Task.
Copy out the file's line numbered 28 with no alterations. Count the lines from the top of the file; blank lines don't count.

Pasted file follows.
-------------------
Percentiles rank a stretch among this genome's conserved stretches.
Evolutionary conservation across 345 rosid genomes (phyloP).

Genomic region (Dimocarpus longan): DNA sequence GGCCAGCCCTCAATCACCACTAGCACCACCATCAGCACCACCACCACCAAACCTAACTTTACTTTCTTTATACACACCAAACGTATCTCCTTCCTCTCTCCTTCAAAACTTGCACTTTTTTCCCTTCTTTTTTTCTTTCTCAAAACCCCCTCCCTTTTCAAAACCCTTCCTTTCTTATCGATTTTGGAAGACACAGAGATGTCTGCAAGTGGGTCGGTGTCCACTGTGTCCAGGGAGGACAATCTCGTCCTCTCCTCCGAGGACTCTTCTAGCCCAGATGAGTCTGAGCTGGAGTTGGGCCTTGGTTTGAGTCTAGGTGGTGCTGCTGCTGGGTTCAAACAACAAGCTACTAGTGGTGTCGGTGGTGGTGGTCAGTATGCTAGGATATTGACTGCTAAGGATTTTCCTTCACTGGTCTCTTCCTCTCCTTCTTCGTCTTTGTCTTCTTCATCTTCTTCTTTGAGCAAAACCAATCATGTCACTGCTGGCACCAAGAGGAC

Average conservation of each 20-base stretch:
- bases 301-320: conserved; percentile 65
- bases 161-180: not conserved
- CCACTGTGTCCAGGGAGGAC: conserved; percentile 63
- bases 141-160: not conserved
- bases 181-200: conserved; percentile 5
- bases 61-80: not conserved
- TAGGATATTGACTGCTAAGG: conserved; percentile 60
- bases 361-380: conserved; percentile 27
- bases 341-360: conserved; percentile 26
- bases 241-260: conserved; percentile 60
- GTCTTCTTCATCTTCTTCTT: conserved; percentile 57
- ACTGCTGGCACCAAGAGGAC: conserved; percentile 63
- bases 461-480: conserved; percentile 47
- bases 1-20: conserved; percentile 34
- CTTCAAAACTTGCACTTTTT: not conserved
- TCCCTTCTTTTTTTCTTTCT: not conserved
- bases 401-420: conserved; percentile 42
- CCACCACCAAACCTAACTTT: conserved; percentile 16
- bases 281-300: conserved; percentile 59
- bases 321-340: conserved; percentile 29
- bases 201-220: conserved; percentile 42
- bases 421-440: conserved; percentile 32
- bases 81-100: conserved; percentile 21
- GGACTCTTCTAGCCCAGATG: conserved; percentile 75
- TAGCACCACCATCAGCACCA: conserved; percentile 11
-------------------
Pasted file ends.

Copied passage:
- GGACTCTTCTAGCCCAGATG: conserved; percentile 75